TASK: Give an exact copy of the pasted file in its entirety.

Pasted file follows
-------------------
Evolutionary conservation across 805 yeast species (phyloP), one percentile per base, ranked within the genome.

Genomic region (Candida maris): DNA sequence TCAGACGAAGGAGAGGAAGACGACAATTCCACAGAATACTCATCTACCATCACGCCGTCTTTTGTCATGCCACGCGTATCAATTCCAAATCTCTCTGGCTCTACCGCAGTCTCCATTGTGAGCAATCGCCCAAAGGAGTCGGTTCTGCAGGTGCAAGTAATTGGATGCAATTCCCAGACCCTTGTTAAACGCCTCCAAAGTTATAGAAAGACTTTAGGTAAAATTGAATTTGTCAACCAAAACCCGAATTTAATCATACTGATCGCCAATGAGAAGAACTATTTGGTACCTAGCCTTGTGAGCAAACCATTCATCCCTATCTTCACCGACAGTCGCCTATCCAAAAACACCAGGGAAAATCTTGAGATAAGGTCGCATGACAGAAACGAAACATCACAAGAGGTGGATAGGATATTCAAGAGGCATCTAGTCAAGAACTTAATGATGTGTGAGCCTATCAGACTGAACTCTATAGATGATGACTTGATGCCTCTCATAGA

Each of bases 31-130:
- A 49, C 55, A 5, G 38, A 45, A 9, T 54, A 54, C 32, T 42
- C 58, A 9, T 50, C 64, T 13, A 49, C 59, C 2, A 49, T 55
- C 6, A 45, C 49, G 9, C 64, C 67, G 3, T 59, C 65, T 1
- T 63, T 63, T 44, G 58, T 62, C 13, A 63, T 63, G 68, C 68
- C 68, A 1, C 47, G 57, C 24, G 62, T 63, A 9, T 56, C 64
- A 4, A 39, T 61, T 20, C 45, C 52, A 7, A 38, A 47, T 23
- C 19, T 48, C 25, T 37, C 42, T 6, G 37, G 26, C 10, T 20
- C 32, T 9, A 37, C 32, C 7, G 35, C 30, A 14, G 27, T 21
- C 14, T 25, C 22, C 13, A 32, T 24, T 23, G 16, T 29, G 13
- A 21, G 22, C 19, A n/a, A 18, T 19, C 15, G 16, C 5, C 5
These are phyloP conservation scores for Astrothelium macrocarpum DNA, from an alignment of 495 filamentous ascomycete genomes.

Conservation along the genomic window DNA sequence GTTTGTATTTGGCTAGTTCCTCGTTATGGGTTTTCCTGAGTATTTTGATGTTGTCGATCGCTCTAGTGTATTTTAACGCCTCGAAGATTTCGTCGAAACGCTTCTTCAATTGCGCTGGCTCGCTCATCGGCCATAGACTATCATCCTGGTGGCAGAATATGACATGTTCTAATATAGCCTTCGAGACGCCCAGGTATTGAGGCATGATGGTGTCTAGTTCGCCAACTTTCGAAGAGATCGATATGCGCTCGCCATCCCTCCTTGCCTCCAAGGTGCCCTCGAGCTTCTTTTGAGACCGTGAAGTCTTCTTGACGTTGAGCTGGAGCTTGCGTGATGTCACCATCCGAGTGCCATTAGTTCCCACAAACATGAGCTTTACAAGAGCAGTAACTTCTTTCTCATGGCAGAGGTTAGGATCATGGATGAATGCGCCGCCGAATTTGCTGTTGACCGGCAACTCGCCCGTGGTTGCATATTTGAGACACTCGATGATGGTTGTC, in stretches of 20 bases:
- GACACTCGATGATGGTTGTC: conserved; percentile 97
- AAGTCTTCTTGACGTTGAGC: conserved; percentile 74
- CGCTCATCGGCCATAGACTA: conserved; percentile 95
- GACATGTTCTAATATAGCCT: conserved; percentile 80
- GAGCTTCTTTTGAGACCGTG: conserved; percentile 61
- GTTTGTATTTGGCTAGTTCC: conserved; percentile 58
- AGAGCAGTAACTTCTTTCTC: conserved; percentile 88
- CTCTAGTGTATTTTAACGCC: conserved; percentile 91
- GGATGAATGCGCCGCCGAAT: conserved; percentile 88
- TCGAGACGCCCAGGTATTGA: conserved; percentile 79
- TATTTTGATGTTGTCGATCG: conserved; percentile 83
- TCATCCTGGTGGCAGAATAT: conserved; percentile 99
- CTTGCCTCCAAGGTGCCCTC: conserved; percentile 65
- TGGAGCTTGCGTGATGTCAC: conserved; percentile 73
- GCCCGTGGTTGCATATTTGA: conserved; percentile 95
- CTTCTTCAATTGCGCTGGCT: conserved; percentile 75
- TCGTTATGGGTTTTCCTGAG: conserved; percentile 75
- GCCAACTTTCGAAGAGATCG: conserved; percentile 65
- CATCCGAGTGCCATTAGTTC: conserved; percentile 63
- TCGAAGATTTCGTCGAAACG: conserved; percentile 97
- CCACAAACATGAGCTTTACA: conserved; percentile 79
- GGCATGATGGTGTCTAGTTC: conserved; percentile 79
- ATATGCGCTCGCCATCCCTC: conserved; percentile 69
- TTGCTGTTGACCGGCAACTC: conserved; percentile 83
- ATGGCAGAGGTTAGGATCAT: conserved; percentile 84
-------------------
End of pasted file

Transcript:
Evolutionary conservation across 805 yeast species (phyloP), one percentile per base, ranked within the genome.

Genomic region (Candida maris): DNA sequence TCAGACGAAGGAGAGGAAGACGACAATTCCACAGAATACTCATCTACCATCACGCCGTCTTTTGTCATGCCACGCGTATCAATTCCAAATCTCTCTGGCTCTACCGCAGTCTCCATTGTGAGCAATCGCCCAAAGGAGTCGGTTCTGCAGGTGCAAGTAATTGGATGCAATTCCCAGACCCTTGTTAAACGCCTCCAAAGTTATAGAAAGACTTTAGGTAAAATTGAATTTGTCAACCAAAACCCGAATTTAATCATACTGATCGCCAATGAGAAGAACTATTTGGTACCTAGCCTTGTGAGCAAACCATTCATCCCTATCTTCACCGACAGTCGCCTATCCAAAAACACCAGGGAAAATCTTGAGATAAGGTCGCATGACAGAAACGAAACATCACAAGAGGTGGATAGGATATTCAAGAGGCATCTAGTCAAGAACTTAATGATGTGTGAGCCTATCAGACTGAACTCTATAGATGATGACTTGATGCCTCTCATAGA

Each of bases 31-130:
- A 49, C 55, A 5, G 38, A 45, A 9, T 54, A 54, C 32, T 42
- C 58, A 9, T 50, C 64, T 13, A 49, C 59, C 2, A 49, T 55
- C 6, A 45, C 49, G 9, C 64, C 67, G 3, T 59, C 65, T 1
- T 63, T 63, T 44, G 58, T 62, C 13, A 63, T 63, G 68, C 68
- C 68, A 1, C 47, G 57, C 24, G 62, T 63, A 9, T 56, C 64
- A 4, A 39, T 61, T 20, C 45, C 52, A 7, A 38, A 47, T 23
- C 19, T 48, C 25, T 37, C 42, T 6, G 37, G 26, C 10, T 20
- C 32, T 9, A 37, C 32, C 7, G 35, C 30, A 14, G 27, T 21
- C 14, T 25, C 22, C 13, A 32, T 24, T 23, G 16, T 29, G 13
- A 21, G 22, C 19, A n/a, A 18, T 19, C 15, G 16, C 5, C 5
These are phyloP conservation scores for Astrothelium macrocarpum DNA, from an alignment of 495 filamentous ascomycete genomes.

Conservation along the genomic window DNA sequence GTTTGTATTTGGCTAGTTCCTCGTTATGGGTTTTCCTGAGTATTTTGATGTTGTCGATCGCTCTAGTGTATTTTAACGCCTCGAAGATTTCGTCGAAACGCTTCTTCAATTGCGCTGGCTCGCTCATCGGCCATAGACTATCATCCTGGTGGCAGAATATGACATGTTCTAATATAGCCTTCGAGACGCCCAGGTATTGAGGCATGATGGTGTCTAGTTCGCCAACTTTCGAAGAGATCGATATGCGCTCGCCATCCCTCCTTGCCTCCAAGGTGCCCTCGAGCTTCTTTTGAGACCGTGAAGTCTTCTTGACGTTGAGCTGGAGCTTGCGTGATGTCACCATCCGAGTGCCATTAGTTCCCACAAACATGAGCTTTACAAGAGCAGTAACTTCTTTCTCATGGCAGAGGTTAGGATCATGGATGAATGCGCCGCCGAATTTGCTGTTGACCGGCAACTCGCCCGTGGTTGCATATTTGAGACACTCGATGATGGTTGTC, in stretches of 20 bases:
- GACACTCGATGATGGTTGTC: conserved; percentile 97
- AAGTCTTCTTGACGTTGAGC: conserved; percentile 74
- CGCTCATCGGCCATAGACTA: conserved; percentile 95
- GACATGTTCTAATATAGCCT: conserved; percentile 80
- GAGCTTCTTTTGAGACCGTG: conserved; percentile 61
- GTTTGTATTTGGCTAGTTCC: conserved; percentile 58
- AGAGCAGTAACTTCTTTCTC: conserved; percentile 88
- CTCTAGTGTATTTTAACGCC: conserved; percentile 91
- GGATGAATGCGCCGCCGAAT: conserved; percentile 88
- TCGAGACGCCCAGGTATTGA: conserved; percentile 79
- TATTTTGATGTTGTCGATCG: conserved; percentile 83
- TCATCCTGGTGGCAGAATAT: conserved; percentile 99
- CTTGCCTCCAAGGTGCCCTC: conserved; percentile 65
- TGGAGCTTGCGTGATGTCAC: conserved; percentile 73
- GCCCGTGGTTGCATATTTGA: conserved; percentile 95
- CTTCTTCAATTGCGCTGGCT: conserved; percentile 75
- TCGTTATGGGTTTTCCTGAG: conserved; percentile 75
- GCCAACTTTCGAAGAGATCG: conserved; percentile 65
- CATCCGAGTGCCATTAGTTC: conserved; percentile 63
- TCGAAGATTTCGTCGAAACG: conserved; percentile 97
- CCACAAACATGAGCTTTACA: conserved; percentile 79
- GGCATGATGGTGTCTAGTTC: conserved; percentile 79
- ATATGCGCTCGCCATCCCTC: conserved; percentile 69
- TTGCTGTTGACCGGCAACTC: conserved; percentile 83
- ATGGCAGAGGTTAGGATCAT: conserved; percentile 84